Purdue University Graduate School
Liu_Wenjie-thesis.pdf (1.16 MB)

Study of Inclusion Removal in a Gas-stirred Ladle

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posted on 2019-01-16, 15:15 authored by Wenjie LiuWenjie Liu

Steel refining via ladle treatment is critical to final product quality in the steel manufacturing process. The process of ladle refining serves to assist in the removal of non-metallic inclusions, which can impact steel product fatigue strength, impact toughness, and corrosion resistance. While the steelmaking industry has in place best practices for the process, it remains costly to performing trial and error testing on the ladle. In addition, an understanding of the flow phenomena within the ladle during operation can provide industry with key knowledge necessary to improve the efficiency and throughput of the process.

The method by which this research aims to address this is through the development of a comprehensive computational fluid dynamics (CFD) model of the steelmaking ladle. Such a model, capable of predicting the inclusion removal process and flow patterns within the ladle, would serve to provide the necessary information to advance steelmaking efficiency and improve product quality. A full scale unsteady state three dimensional CFD model has been developed to predict removal of inclusion during gas-stirring in a ladle. The Eulerian-Eulerian model was used to simulate the multiphase flow, the Population Balanced Model (PBM) has been used to describe the inclusion distribution. The phenomena of bottom-blow argon bubble coalescence and breakup were considered.

Additionally, a model has been developed to predict inclusion removal during operation. For the inclusion removal model, the CFD-PBM coupled method has been proposed to investigate the inclusion behavior. This includes representing phenomena such as inclusion-bubble collision, inclusion removal by attachment to the ladle refractory, and inclusion capture by slag floating on the surface of the melt. The unified computational model for simulation of fluid flow and inclusion removal was validated against industry measurements provided by Nucor Steel.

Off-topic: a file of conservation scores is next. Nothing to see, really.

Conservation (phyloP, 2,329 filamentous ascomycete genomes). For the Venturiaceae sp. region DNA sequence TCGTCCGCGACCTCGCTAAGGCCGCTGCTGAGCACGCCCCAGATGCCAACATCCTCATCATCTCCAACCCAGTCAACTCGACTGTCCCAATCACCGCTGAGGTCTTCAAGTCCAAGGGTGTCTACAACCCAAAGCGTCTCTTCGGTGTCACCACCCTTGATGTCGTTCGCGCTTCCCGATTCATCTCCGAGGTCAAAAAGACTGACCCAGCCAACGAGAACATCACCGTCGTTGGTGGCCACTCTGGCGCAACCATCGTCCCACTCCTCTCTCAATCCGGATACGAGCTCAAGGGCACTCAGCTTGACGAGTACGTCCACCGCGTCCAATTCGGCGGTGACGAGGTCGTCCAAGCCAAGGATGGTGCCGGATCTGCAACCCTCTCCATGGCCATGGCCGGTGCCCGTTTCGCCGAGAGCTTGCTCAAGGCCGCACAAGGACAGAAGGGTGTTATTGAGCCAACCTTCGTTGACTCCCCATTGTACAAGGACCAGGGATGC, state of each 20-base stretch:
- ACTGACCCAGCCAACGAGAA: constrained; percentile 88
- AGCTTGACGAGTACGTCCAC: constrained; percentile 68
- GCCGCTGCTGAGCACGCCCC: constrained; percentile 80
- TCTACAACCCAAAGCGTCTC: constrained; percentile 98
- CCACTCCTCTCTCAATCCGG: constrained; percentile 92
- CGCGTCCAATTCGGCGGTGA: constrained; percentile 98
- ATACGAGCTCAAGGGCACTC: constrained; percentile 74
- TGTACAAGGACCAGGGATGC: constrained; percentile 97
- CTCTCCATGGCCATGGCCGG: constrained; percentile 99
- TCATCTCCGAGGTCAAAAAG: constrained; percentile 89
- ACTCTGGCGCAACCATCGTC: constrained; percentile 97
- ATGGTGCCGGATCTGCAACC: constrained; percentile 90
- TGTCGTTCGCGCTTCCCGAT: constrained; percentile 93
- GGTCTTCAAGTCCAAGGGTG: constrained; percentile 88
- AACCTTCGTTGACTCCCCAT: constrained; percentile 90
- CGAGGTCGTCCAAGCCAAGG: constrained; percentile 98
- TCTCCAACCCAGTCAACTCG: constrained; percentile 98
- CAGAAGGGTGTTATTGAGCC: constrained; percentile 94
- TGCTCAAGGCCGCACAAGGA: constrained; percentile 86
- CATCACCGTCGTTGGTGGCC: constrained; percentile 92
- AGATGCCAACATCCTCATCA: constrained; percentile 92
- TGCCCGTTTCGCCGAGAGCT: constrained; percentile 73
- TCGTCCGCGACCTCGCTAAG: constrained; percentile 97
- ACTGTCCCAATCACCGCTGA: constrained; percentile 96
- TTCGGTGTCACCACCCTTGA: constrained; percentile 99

Using this CFD model and a ladle geometry and set of baseline conditions provided by Nucor Steel, studies were carried out to examine flow development, gas bubble distribution, and inclusion removal. Examining the impacts of inclusion size on removal rate indicated that larger inclusions are removed faster. This agreed with both industry expectations and data found in published literature. In addition, the model predicts that bubble-inclusion collision are primarily responsible for 99% inclusion removal in a gas-stirred ladle.


Degree Type

  • Master of Science in Engineering


  • Mechanical Engineering

Campus location

  • Hammond

Advisor/Supervisor/Committee Chair

Chenn Q. Zhou

Additional Committee Member 2

Harvey Abramowitz

Additional Committee Member 3

Xiuling Wang

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